The new reservation and Federal payments proved unable to sustain the tribes. During the Civil War, tensions again rose and sporadic violence broke out between Anglos and Native Americans. In June 1864, John Evans, governor of the territory of Colorado, attempted to isolate recalcitrant Native Americans by inviting "friendly Indians" to camp near military forts and receive provisions and protection. He also called for volunteers to fill the military void left when most of the regular army troops in Colorado were sent to other areas during the Civil War. In August 1864, Evans met with Black Kettle and several other chiefs to forge a new peace, and all parties left satisfied. Black Kettle moved his band to Fort Lyon, Colorado, where the commanding officer encouraged him to hunt near Sand Creek. In what can only be considered an act of treachery, Chivington moved his troops to the plains, and on November 29, they attacked the unsuspecting Native Americans, scattering men, women, and children and hunting them down. The casualties reflect the one-sided nature of the fight. Nine of Chivington's men were killed; 148 of Black Kettle's followers were slaughtered, more than half of them women and children. The Colorado volunteers returned and killed the wounded, mutilated the bodies, and set fire to the village.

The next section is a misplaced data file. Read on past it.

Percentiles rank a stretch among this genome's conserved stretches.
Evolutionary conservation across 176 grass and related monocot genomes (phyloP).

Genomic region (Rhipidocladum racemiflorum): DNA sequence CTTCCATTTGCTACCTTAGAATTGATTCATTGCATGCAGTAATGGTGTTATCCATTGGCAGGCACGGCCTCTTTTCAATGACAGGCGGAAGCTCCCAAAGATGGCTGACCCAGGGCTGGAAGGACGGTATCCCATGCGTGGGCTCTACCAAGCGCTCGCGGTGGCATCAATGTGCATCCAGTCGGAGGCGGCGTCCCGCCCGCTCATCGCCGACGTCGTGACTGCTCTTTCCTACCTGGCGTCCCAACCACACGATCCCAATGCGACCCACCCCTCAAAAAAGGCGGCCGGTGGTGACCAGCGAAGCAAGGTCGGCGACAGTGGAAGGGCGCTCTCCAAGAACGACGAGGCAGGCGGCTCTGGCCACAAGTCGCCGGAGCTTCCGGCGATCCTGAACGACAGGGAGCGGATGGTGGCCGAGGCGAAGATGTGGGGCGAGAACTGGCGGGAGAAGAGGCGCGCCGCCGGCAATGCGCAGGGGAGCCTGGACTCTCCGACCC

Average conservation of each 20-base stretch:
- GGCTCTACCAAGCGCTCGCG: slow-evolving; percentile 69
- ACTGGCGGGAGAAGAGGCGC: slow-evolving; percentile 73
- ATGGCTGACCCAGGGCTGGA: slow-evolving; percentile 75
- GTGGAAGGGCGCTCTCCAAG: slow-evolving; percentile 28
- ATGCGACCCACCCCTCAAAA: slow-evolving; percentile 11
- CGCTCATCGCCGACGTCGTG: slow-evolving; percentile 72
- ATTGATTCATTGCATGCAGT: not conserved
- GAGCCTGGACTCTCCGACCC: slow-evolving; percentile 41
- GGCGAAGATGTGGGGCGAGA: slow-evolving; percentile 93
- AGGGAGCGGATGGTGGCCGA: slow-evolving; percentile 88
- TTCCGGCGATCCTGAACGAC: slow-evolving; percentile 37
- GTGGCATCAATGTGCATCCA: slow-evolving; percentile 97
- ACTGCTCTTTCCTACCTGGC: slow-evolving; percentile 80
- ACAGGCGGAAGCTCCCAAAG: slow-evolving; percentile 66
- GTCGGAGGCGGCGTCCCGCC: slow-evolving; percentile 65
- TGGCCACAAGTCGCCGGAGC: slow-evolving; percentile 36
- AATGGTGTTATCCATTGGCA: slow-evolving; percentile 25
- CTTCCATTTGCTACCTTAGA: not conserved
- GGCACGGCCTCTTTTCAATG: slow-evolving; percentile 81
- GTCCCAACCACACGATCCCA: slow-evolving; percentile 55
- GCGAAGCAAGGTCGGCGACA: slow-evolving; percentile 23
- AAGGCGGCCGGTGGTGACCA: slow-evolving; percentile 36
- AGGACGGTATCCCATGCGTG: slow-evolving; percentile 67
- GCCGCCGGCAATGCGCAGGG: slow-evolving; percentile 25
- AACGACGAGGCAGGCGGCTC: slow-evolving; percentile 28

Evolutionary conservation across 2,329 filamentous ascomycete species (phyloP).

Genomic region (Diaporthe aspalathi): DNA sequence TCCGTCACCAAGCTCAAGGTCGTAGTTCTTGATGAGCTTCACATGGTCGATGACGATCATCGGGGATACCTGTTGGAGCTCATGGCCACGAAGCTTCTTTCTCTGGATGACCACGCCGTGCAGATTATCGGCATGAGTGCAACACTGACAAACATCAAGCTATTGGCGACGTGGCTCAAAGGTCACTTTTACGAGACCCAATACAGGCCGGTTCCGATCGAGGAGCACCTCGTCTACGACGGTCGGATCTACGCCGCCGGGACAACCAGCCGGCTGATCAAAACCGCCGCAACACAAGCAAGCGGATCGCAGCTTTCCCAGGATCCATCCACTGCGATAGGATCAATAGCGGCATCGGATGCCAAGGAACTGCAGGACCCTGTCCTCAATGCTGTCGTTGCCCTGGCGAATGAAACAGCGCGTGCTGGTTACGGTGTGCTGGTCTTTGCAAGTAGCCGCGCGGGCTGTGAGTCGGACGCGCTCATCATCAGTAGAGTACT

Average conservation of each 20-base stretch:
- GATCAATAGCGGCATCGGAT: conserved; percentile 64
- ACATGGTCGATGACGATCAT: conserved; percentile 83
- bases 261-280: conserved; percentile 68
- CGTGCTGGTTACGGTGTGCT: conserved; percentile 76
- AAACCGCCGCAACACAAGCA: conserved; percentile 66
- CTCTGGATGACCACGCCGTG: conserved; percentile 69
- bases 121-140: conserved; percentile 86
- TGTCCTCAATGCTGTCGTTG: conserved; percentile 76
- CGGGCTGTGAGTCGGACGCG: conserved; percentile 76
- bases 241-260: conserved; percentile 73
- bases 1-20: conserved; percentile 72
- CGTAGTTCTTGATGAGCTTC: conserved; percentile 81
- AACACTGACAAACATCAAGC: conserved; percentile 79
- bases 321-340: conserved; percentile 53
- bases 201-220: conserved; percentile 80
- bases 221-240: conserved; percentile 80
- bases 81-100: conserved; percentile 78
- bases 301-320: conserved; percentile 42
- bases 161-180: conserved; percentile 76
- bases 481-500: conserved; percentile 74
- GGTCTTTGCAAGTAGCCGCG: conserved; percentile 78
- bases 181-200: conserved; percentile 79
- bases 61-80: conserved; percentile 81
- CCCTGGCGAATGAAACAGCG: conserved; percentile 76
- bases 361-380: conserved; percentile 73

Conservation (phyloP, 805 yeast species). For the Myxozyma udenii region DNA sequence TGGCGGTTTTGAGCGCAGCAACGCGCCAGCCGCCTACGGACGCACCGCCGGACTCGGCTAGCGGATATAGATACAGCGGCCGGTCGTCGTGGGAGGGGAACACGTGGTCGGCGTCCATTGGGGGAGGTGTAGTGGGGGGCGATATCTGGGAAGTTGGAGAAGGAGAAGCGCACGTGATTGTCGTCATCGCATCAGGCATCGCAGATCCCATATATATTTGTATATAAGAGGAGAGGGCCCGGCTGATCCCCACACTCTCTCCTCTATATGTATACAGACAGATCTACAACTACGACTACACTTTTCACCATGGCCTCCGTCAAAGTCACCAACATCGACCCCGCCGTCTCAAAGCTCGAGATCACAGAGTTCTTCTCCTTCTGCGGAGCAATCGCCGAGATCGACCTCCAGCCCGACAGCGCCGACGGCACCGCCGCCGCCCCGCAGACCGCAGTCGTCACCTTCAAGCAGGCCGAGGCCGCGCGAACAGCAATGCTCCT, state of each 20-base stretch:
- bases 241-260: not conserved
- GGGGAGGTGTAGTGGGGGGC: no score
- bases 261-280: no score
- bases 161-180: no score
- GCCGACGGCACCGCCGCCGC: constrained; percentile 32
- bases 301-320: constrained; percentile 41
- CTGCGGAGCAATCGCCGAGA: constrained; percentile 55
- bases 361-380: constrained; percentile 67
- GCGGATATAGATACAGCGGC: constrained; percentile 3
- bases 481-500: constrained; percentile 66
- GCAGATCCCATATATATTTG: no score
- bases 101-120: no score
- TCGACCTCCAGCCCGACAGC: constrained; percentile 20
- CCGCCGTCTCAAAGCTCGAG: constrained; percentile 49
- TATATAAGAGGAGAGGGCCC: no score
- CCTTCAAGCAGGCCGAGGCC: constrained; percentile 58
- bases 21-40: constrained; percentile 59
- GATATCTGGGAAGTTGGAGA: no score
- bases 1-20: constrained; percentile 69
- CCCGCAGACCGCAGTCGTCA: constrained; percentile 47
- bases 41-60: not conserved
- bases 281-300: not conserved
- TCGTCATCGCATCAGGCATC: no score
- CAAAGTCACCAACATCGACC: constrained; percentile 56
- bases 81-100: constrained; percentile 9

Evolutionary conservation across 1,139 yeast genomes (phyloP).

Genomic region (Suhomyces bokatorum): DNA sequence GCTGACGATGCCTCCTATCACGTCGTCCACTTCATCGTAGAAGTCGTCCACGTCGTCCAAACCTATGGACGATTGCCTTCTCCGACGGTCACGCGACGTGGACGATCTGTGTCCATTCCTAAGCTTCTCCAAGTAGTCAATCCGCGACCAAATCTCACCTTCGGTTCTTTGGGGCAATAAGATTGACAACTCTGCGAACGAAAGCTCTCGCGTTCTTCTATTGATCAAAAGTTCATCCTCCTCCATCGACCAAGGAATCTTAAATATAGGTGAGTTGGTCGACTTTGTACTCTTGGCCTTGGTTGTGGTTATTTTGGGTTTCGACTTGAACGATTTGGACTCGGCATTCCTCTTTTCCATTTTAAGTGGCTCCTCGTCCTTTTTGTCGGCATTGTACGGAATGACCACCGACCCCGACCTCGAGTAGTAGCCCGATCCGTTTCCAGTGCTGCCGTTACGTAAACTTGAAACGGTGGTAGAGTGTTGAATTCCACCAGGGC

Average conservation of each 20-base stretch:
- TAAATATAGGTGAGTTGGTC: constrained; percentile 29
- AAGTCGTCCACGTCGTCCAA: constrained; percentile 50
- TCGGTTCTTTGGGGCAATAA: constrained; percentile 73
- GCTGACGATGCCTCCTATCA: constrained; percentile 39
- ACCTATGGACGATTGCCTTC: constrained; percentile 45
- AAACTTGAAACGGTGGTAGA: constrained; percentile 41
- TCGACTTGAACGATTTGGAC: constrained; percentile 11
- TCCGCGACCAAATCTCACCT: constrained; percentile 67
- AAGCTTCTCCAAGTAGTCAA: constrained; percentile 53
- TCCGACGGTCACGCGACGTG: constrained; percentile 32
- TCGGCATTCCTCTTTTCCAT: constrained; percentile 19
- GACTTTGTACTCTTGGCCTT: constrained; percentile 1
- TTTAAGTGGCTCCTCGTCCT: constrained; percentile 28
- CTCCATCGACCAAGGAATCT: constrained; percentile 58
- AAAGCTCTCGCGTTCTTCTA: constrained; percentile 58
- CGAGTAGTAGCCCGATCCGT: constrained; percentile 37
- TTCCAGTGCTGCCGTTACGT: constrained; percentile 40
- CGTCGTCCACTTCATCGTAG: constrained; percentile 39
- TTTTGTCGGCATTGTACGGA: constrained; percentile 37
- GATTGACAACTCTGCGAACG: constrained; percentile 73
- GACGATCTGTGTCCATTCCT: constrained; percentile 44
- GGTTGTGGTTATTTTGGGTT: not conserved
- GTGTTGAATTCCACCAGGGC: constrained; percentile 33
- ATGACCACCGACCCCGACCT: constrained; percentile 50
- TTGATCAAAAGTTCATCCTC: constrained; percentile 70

The atrocities committed by the soldiers were initially praised, but then condemned as the circumstances of the massacre emerged. Chivington resigned from the military and aborted his budding political career. Black Kettle survived and continued his peace efforts. In 1865, his followers accepted a new reservation in Indian Territory.

Here's a more detailed look at events that transpired on this date throughout history:

526 - Antioch in modern day Syria struck by Earthquake, about 250,000 die
799 - Pope Leo III, aided by Charles the Great, returns to Rome
1349 - Jews of Augsburg Germany massacred
1516 - Treaty of Freiburg] French/Swiss "eternal" peace treaty
1561 - Lofland subjects himself on Sigismund August II of Poland
1573 - Don Luis de Requesensy Zuniga succeeds duke of Alva as land guardian of Netherlands